Whenever we play the game of “Which character in history would you most like to meet?” my answer inevitably is Dorothy L. Sayers. Born in 1893, Sayers attended Somerville College, an all-womans college part of Oxford University, finishing her studies in modern languages and medieval literature with first class honors. The problem? This was before the famous institution allowed women to receive a degree. They were allowed to do the work, but they couldn’t receive recognition for that work. All that changed in 1920, and women who had previously done the work were invited to apply for degrees, making Sayers one of the first women to receive a degree from Oxford, an M.A. no less.
Soon Sayers turned her hand to writing, creating one of the most famous detectives of the Golden Age of Detection, Lord Peter Wimsy, who came into the world stage in 1923. Being the younger son of a duke, he gets to play while his older brother, Gerald, Duke of Denver, manages the estate. His favorite pastimes? Collecting old, valuable manuscripts and solving mysteries. He also is very athletic, having been one of the best cricket players Oxford ever saw, and loves to play Bach on his harpsichord.
Since all good detectives must have a sidekick, he has his manservant, Mervyn Bunter, who had served him as batman, a kind of soldier- servant to the officers, during the war. But Sayers breaks from the traditions of Sherlock Holmes and Hercule Poirot in not having Bunter narrate the books. Despite being a servant, Bunter is truly Lord Peter’s best friend and comrade and is an expert at all the latest forensic techniques and photography. The character of Bunter, while upright and formal, is very endearing, and we are forced to smile when Lord Peter says, “We’ll ask Bunter. He knows everything.”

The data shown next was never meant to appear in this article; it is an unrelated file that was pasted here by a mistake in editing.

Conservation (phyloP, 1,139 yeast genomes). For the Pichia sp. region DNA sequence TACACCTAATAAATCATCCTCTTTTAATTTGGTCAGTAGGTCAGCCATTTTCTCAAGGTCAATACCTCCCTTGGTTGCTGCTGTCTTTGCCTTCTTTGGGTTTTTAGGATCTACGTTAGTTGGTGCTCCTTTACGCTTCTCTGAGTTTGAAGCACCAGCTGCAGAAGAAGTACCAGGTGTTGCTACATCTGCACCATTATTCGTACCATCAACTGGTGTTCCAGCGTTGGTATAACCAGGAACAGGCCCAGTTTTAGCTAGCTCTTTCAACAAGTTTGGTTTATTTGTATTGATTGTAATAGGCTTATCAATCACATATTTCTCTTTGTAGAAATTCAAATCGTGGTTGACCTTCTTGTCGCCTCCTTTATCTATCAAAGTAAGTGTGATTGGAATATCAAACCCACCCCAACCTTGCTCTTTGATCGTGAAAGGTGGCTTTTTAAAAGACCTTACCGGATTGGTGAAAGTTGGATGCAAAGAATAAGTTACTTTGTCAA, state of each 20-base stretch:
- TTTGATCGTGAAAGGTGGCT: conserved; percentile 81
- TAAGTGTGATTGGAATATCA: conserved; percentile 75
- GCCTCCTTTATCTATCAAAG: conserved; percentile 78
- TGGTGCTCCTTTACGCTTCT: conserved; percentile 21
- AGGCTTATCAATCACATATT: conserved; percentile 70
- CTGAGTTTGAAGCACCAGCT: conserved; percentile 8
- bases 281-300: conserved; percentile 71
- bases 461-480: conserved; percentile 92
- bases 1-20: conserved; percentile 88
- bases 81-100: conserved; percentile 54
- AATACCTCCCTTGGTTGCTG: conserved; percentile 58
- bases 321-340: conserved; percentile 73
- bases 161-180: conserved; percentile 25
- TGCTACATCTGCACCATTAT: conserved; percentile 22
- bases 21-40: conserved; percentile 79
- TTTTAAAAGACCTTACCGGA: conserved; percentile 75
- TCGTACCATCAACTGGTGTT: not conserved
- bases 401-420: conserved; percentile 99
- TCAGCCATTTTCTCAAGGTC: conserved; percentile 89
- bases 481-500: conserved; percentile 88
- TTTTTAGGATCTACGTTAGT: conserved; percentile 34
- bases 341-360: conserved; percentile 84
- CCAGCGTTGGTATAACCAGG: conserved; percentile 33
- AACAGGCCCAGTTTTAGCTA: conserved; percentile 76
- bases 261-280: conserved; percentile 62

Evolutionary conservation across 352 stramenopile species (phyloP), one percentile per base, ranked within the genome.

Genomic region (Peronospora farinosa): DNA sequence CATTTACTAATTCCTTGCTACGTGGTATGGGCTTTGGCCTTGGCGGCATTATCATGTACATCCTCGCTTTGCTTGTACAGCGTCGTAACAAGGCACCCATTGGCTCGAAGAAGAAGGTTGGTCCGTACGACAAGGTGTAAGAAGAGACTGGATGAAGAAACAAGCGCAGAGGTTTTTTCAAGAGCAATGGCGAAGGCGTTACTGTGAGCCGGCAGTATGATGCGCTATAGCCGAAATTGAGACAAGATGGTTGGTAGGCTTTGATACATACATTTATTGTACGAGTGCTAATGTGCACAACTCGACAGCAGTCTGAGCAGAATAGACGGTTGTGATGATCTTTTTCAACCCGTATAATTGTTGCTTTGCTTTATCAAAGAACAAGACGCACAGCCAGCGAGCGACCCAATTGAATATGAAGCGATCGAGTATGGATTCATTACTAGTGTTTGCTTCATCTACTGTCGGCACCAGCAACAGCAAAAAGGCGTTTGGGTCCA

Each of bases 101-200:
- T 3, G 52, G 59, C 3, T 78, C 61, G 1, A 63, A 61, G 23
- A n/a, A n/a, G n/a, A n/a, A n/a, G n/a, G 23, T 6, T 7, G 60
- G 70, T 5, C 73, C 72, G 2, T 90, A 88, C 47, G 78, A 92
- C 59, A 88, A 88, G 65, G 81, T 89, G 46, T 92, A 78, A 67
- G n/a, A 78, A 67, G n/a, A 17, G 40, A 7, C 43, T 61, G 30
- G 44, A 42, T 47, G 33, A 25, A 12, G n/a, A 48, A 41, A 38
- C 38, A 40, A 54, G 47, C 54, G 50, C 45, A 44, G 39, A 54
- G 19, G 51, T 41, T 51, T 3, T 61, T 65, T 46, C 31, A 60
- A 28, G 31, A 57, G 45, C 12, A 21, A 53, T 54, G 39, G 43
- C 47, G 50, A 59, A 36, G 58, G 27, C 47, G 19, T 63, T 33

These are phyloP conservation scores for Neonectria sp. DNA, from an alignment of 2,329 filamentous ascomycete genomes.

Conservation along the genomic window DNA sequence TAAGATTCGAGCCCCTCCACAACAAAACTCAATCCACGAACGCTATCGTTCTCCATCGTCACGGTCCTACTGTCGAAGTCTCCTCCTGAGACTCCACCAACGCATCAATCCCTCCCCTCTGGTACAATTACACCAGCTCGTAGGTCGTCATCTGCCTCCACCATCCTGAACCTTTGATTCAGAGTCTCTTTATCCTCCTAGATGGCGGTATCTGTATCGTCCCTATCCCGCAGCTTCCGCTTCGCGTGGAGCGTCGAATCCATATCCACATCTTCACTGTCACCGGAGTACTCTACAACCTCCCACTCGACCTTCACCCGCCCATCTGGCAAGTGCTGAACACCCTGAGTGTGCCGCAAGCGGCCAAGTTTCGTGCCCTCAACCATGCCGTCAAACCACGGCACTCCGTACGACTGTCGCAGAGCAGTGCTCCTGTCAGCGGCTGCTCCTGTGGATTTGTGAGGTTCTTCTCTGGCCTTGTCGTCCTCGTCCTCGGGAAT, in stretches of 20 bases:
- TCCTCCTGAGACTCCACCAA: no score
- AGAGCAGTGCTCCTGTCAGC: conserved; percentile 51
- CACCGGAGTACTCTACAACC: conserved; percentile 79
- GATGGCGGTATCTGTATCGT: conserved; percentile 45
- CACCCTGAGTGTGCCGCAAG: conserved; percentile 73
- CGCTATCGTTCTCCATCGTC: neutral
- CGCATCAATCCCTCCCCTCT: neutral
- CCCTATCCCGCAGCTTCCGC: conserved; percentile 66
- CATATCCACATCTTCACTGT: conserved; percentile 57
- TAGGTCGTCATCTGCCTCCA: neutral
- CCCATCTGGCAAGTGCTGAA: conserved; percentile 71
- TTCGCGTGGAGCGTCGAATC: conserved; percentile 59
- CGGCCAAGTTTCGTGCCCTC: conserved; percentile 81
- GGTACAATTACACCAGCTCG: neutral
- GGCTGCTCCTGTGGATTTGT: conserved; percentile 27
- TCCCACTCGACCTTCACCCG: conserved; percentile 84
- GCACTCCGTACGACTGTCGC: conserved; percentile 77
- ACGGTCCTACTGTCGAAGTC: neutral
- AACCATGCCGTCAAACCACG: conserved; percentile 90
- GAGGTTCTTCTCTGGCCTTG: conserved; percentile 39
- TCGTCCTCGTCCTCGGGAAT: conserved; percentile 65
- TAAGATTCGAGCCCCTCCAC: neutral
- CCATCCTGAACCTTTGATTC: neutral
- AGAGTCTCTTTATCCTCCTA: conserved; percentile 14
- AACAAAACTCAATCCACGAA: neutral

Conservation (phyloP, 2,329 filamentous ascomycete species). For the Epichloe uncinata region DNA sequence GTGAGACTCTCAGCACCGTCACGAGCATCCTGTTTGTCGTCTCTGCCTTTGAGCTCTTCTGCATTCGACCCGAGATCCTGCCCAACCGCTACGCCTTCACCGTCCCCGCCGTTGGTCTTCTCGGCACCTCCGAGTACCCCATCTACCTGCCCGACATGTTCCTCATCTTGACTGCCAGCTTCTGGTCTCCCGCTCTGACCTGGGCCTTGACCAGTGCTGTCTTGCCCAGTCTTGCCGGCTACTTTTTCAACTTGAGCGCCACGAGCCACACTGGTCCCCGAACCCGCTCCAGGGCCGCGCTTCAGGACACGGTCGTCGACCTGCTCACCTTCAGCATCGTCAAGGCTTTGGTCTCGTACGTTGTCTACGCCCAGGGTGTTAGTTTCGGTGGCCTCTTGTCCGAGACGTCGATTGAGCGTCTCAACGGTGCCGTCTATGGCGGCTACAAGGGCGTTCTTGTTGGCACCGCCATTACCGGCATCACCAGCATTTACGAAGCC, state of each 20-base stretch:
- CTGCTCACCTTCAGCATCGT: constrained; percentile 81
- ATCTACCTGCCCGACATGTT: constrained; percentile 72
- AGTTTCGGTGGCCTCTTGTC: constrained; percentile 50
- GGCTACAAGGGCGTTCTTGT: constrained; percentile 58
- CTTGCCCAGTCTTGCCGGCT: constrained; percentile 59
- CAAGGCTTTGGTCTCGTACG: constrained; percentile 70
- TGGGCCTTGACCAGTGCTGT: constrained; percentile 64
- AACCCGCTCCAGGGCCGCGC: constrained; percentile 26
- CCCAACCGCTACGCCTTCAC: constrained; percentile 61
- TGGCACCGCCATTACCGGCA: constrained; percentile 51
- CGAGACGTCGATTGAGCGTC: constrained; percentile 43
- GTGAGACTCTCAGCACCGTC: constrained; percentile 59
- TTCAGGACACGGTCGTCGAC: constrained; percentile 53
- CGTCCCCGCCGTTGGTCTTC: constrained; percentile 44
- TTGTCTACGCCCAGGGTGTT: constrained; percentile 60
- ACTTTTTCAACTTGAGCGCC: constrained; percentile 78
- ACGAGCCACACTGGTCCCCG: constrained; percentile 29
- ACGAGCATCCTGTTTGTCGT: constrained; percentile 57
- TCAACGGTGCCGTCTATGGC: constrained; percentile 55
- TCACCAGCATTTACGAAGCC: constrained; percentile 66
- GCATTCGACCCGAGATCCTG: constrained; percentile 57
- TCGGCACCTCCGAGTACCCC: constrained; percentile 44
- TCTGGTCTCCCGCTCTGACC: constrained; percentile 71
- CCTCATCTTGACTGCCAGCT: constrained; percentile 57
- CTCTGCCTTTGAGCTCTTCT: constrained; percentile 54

In addition to Bunter, we see Charles Parker, Lord Peter’s friend and collaborator from Scotland Yard, with whom he teams up to solve his mysteries. Scandalously to the society of the day, Charles eventually marries Lady Mary, Lord Peter’s younger sister despite their wide differences in stations of life.
When discussing the characters in the Lord Peter Wimsy books, we must not neglect the women in Lord Peter’s life, for they are as well- rounded as the men. The Dowager Duchess of Denver, one of the best old ladies in literature. She supports Lord Peter wholeheartedly and actually introduces to him his first case that we see, in Whose Body? where a timid little man finds the body of a naked man in his bathtub, wearing nothing but pince nez, which are glasses without the arms to go around the ears.
The other significant woman is Harriet Vane, whom we meet in Strong Poison. Lord Peter immediately falls in love with her and saves her life when she is charged with murdering her former lover. We come to see her as a true equal to Lord Peter, a woman who can hold her own both intellectually and personally. She is generally considered to be the alter-ero of Sayers herself, as she writes mystery novels to support herself, and, unbeknownst to the world until after her death, Sayers herself had a lover andf an illegitimate child, whom she later legally adopted to keep up her pretense.